In June 2023, Tzu Chi and the Polish Women Can Foundation cement plans for the Safe Haven cooperation project, leading to a center opening on June 29 and providing Polish and English language courses, psychological counseling, legal consultation, and more for Ukrainian refugees. Photo/ Tzu Chi USA Media Team

Embracing New Opportunities

“Some of the latest milestones in GPAD’s history haven’t been new UN entities that Tzu Chi has become accredited to, as we already have our hands quite full working with our existing UN partners,” Steve Chiu announced. Coinciding with Climate Week NYC, GPAD’s September 2022 Holistic Climate Solutions Summit – a seven-day, 22-event summit that was co-organized with 25 partner organizations and centered around existing holistic approaches and models that can tackle our climate crisis – was a first for the team. 

Co-organizers of the 2022 Holistic Climate Solutions Summit take a moment to rejoice. Photo/Tzu Chi USA Media Team

In 2023, partnerships emerged at the forefront of humanitarian support for those impacted by two successive earthquakes that struck Türkiye near the border with Syria on February 6. First, that same month, to immediately ensure earthquake survivors could receive hot food, Tzu Chi partnered with the nonprofit organization World Central Kitchen, which provides emergency food relief, serving fresh meals to disaster survivors.

In March, Tzu Chi formalized a collaboration with Dünya Doktorları Derneği, the Türkiye arm of the Doctors of the World International Network, comprising 17 national chapters that work together in 80 countries serving the most vulnerable people in need of health care. In fact, Tzu Chi has worked with Doctors of the World International before. 

As Po-Wen Yen, Chief Executive Officer of the Buddhist Tzu Chi Charity Foundation stated during the signing ceremony, Tzu Chi has worked with Doctors of the World since 1993, and this latest joint venture will combine expertise, resources, and efforts to make a meaningful difference in the lives of the survivors.

Our collaboration will work towards providing physical and mental health support to those who have been traumatized by the earthquake.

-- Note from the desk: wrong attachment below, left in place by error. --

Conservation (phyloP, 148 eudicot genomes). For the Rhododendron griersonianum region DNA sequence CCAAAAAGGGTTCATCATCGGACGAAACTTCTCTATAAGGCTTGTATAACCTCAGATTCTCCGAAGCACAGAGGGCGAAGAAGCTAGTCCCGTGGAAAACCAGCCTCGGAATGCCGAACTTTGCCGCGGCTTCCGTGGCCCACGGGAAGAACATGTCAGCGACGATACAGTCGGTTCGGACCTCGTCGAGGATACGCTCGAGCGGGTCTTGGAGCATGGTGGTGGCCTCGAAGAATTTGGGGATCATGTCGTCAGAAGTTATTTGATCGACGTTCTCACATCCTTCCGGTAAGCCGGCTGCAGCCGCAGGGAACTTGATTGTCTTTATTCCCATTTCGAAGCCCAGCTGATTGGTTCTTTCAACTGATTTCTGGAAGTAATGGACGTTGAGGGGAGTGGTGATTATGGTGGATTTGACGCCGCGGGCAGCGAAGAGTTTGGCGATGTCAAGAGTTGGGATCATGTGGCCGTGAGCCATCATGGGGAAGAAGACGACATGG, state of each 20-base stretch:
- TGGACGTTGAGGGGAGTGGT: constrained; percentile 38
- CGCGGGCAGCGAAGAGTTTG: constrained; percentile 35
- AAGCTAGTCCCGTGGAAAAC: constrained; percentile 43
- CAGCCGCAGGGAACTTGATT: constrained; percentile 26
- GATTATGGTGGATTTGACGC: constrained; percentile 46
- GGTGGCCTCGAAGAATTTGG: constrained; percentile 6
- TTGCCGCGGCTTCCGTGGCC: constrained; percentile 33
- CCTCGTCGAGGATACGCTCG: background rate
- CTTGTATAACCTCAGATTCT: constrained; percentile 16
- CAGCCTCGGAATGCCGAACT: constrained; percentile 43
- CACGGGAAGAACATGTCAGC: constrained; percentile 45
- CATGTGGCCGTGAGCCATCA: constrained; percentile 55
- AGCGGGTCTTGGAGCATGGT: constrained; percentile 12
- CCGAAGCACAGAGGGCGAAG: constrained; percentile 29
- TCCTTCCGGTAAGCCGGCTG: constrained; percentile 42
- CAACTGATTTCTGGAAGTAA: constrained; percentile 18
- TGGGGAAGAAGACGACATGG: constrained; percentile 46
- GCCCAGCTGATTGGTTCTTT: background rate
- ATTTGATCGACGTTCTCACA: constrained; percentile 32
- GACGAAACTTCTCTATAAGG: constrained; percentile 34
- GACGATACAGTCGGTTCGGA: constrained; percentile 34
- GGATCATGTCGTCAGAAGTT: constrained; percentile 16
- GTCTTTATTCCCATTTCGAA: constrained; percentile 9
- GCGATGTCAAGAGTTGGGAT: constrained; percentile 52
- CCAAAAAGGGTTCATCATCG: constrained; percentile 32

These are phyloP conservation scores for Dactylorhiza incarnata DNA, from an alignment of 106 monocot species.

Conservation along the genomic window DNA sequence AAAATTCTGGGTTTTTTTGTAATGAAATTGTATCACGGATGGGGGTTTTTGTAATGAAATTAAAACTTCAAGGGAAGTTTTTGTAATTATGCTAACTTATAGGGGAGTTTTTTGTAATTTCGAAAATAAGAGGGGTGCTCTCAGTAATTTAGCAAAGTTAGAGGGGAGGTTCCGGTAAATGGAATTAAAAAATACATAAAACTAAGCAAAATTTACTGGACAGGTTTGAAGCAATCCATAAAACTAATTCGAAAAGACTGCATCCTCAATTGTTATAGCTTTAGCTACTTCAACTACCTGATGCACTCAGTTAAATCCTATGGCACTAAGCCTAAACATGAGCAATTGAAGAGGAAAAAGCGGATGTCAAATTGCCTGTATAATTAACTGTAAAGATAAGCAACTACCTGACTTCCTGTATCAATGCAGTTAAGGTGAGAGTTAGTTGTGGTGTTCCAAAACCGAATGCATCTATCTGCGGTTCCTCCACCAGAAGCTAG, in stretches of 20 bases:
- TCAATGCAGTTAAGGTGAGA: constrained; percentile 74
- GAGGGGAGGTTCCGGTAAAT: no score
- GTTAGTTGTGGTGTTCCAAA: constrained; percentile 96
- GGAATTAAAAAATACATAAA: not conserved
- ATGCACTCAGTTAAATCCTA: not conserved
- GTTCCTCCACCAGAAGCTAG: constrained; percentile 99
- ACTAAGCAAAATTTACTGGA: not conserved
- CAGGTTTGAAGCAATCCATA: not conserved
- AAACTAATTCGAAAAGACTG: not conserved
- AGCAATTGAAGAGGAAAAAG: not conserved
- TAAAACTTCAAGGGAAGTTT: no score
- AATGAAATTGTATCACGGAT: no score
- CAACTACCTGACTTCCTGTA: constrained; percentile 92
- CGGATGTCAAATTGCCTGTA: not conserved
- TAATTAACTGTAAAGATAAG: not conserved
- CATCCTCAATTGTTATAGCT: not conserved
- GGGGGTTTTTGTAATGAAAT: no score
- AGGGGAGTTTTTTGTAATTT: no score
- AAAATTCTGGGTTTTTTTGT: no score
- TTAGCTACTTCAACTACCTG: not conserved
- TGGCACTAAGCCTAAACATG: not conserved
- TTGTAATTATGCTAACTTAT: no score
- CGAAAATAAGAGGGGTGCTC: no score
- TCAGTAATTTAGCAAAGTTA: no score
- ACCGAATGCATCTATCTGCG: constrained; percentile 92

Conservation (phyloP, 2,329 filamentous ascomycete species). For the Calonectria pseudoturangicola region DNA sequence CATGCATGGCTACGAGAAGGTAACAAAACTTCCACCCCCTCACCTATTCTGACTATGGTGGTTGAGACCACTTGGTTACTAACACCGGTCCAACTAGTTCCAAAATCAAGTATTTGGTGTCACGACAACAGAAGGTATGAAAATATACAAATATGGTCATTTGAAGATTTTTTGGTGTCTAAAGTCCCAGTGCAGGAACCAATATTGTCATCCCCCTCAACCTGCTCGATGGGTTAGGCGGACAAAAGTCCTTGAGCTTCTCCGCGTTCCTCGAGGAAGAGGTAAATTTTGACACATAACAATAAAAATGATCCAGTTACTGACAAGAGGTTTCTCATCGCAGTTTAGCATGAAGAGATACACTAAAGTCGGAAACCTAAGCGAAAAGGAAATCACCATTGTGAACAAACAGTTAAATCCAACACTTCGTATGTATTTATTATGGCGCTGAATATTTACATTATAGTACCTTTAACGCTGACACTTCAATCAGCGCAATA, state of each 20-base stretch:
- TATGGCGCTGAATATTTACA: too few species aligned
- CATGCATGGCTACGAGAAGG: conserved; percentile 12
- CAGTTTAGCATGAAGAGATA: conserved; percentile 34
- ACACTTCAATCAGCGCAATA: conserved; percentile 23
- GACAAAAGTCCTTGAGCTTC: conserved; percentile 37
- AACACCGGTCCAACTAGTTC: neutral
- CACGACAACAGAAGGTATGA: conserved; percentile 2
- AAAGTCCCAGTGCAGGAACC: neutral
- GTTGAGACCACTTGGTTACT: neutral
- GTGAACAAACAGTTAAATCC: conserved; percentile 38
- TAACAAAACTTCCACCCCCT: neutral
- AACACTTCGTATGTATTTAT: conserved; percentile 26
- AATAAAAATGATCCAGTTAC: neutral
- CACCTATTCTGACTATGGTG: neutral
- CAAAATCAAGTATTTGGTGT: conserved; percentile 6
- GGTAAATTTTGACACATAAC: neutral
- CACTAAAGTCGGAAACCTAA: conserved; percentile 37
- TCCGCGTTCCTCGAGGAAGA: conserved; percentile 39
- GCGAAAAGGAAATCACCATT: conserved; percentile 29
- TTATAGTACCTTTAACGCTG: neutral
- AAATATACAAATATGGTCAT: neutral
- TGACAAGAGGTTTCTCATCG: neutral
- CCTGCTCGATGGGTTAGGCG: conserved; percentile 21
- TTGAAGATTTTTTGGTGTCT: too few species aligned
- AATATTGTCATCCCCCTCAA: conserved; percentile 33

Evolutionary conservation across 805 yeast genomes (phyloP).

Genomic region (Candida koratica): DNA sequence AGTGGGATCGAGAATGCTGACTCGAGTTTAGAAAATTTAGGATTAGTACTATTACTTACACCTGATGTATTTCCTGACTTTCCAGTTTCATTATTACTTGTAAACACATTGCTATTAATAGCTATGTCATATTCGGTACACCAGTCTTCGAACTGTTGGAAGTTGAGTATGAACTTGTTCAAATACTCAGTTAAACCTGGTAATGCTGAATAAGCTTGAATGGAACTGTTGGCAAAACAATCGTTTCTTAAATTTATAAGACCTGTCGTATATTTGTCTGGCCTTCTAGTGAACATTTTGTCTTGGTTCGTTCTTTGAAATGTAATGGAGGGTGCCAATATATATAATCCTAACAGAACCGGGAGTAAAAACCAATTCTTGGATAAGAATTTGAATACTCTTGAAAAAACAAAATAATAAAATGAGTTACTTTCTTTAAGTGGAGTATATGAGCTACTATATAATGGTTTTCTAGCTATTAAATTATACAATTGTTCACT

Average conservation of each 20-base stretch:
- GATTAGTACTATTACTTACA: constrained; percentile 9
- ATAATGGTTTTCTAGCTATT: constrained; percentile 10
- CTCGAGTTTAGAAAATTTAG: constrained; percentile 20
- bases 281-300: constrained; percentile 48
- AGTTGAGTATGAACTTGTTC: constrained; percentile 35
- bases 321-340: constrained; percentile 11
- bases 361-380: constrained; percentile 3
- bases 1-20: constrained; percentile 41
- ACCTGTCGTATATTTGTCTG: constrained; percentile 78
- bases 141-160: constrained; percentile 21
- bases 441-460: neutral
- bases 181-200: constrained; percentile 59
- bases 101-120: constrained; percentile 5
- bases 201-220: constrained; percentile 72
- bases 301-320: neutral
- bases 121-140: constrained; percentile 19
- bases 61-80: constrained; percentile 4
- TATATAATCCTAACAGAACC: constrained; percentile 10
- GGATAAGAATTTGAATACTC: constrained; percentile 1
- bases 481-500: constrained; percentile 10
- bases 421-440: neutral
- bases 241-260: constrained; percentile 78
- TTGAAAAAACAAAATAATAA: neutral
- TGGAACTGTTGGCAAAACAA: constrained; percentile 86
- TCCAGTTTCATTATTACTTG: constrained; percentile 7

Fraser Mooney, Executive Director at Doctors of the World USA, who represented the Doctors of the World International Network during the ceremony, highlighted the significance of this alliance:

Although the media spotlight has largely moved on to other subjects, the effects being felt in the region have not ended. It will take years for these communities to repair and heal and that is why this year-long partnership with the Tzu Chi Foundation is so important.

On March 29, 2023, Tzu Chi formalizes a partnership with Doctors of the World Türkiye to support recent earthquake survivors in their region. Photo/GPAD Team

Tzu Chi’s Voice Matters

Whether in forging partnerships, SDGs advocacy, or a presence on the international stage, the GPAD team, BTCF, and every Tzu Chi volunteer collectively agree that Tzu Chi’s unique voice matters and should be heard. And that voice leads back to Tzu Chi’s founder, Dharma Master Cheng Yen.

Throughout her life, Dharma Master Cheng Yen has shared many insights about the world and human nature based on her Buddhist teachings and personal experiences. She stresses the importance of serving others and positively impacting the world. Voicing is also important for Tzu Chi because it can help challenge the stigma and stereotypes often associated with poverty. When people living in poverty can share their stories and experiences, they can help to humanize the issue and show that poverty is not a personal failing, but a structural problem that requires systemic change.

The power of Tzu Chi’s advocacy and message is found within the understanding that if we are to create a better future for all, we cannot simply address the material lack/needs of those who are suffering. That is not enough. We must also work to unpack root causes and shift our societies away from the pursuit of materialistic progress at the expense of our planet’s wellbeing. This in turn is why Tzu Chi’s voice matters: We provide an alternative narrative to our commonly held notions of progress, and model what a good life truly looks like – a life of empowerment, service, and interconnectedness with the natural world.

We can see that the GPAD team has created engagement, participation, and a stakeholder position. As Tzu Chi USA CEO and GPAD team member Debra Boudreaux highlights, that’s just the beginning:

From there, we can move to a higher level, to build up Buddhist teachings into the road map of the UN’s various programs, various work streams, and from those teachings, it’s how to engage the policymakers.